4) Try to enjoy studying for the NCLEX. Why? Because the material that you are studying is not only going to help you pass the exam. This material will help to make you a better nurse. Isn't that really what the end goal is?

5) You don't need to shell out hundreds of dollars on prep courses and textbooks. I did not take any courses and I used textbooks that were borrowed and technically "out of date," and I still passed. Courses may be helpful to you, but they are NOT the be-all and end-all of passing this exam. Don't let fear bully you into spending $100s of dollars that you do not need to spend.

6) Sleep well, eat well, spend time with your family. These things are important for your mental health, which is vital in taking such an intense exam.

7) Lastly, take your time during the exam. Read the questions thoroughly. Use the white board to clarify concepts in your mind if needed. Take the questions one at a time, as if your current question is the most important question.

Anyways, I wish you all the best in your preparations for the NCLEX exam! :)

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4 Posts; 573 Profile Views

Wow. Great post. Congratzz...:up:.I am taking mine on the 30th, please pray for me. !! Thnx.

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tmac19 has 2 years experience and specializes in Orthopedics.

6 Posts; 749 Profile Views

I definitely will pray for you! Hope you do so well @PriyaAadhi

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1 Article; 630 Posts; 15,152 Profile Views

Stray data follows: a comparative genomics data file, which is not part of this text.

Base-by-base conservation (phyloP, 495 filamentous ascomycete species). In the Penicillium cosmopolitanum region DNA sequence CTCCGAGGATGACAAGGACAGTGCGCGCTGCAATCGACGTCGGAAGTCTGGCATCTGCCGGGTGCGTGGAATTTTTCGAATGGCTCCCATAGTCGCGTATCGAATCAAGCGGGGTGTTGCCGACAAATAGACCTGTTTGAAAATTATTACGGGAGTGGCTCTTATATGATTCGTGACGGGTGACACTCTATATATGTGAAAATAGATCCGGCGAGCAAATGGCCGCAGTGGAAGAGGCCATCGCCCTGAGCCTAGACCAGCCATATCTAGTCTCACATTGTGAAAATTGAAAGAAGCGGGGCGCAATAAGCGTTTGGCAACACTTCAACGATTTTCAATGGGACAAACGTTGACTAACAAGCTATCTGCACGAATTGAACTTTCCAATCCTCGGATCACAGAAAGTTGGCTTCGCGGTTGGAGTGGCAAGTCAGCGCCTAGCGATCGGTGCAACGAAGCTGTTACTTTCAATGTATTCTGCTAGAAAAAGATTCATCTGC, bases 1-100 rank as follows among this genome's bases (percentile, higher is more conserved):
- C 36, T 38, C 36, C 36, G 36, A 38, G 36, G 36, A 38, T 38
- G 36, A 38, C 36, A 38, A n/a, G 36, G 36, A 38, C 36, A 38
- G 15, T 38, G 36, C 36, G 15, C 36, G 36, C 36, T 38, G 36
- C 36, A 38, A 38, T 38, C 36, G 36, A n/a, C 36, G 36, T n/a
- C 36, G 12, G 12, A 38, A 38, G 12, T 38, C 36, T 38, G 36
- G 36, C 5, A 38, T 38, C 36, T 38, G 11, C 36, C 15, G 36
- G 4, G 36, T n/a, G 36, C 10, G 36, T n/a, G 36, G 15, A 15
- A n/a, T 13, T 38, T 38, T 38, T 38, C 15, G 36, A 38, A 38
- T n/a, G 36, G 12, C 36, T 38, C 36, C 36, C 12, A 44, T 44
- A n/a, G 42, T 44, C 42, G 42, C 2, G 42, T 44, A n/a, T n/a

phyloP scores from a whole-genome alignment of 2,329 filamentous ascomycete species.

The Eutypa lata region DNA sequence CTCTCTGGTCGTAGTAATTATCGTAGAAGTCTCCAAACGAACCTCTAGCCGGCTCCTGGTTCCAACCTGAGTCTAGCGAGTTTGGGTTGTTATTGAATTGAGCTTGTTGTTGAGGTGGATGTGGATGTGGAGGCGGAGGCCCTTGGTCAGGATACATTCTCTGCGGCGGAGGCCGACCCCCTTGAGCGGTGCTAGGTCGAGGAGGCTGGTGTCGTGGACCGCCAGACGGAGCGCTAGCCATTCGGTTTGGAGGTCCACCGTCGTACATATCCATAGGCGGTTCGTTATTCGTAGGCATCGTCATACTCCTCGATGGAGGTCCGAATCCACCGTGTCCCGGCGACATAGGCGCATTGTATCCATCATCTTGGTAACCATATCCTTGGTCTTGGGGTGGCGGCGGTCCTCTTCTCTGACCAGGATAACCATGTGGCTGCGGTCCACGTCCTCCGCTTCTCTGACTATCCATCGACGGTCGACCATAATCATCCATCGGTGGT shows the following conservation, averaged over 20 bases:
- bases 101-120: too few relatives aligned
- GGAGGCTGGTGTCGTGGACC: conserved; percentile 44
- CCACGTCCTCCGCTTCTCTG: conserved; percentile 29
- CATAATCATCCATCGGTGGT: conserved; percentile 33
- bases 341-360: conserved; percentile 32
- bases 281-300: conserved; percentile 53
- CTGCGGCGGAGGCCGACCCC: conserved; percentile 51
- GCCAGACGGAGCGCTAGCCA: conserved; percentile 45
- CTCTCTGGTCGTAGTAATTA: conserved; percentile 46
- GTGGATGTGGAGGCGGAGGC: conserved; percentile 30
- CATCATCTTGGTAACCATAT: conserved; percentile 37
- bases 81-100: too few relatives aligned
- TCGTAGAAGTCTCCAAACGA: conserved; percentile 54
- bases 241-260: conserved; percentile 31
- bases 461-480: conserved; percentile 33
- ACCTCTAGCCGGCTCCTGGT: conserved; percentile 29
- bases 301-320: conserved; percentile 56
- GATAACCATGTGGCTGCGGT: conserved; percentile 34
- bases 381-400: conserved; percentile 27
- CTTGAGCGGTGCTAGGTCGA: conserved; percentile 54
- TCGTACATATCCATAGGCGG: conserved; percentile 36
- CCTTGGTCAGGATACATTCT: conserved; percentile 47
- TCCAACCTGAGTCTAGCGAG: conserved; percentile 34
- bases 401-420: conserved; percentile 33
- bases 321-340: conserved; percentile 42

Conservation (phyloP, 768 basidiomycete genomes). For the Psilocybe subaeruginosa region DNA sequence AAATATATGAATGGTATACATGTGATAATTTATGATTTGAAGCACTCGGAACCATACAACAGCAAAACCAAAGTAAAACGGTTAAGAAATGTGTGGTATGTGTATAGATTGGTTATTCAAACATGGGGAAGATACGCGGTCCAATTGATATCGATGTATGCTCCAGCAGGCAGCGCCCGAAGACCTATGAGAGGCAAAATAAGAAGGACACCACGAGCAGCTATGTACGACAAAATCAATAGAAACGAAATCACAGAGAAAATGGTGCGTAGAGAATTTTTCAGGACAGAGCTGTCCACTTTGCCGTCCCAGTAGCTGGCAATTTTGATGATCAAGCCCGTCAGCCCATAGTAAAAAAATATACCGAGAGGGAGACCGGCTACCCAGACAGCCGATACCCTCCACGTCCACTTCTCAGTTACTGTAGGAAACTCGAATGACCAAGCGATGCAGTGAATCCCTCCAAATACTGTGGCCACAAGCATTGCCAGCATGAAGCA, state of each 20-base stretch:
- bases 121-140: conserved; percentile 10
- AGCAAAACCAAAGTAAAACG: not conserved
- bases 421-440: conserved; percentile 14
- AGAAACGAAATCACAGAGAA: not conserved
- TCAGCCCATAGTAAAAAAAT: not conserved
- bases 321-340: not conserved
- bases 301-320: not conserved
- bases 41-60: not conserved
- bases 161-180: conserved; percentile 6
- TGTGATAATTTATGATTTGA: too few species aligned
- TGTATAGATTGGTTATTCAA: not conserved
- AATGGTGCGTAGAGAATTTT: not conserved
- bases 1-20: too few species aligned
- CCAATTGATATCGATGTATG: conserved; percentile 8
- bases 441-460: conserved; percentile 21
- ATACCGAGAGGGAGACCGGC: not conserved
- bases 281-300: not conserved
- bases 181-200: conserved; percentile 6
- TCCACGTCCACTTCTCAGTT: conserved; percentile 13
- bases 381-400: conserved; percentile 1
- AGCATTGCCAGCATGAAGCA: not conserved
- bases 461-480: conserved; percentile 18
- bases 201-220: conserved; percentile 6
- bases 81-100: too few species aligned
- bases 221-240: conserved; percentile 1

Congrats RN!!!! :yes:

Thanks for the tips!!!!

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Signorina has 4 years experience as a RN.

35 Posts; 2,974 Profile Views

This is so helpful. Can you share your email address with me? I have a couple of questions to ask you. Thanks.

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21 Posts; 877 Profile Views

I'M a international nurse ,can you share your email will me Thank you.

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1 Post; 159 Profile Views

Hi tmac19, thanks for your sharing. I intend to follow your path. Can you let me know the name of nursing school you studied in Canada? Again thank you for the infor.

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43 Posts; 1,826 Profile Views

What is the next step in the process of getting RN license after passing NCLEX as an outstate applicant? When does the BON send an offical result and license to the overseas applicant? When can I start to look for a nursing job in the US? Thank you.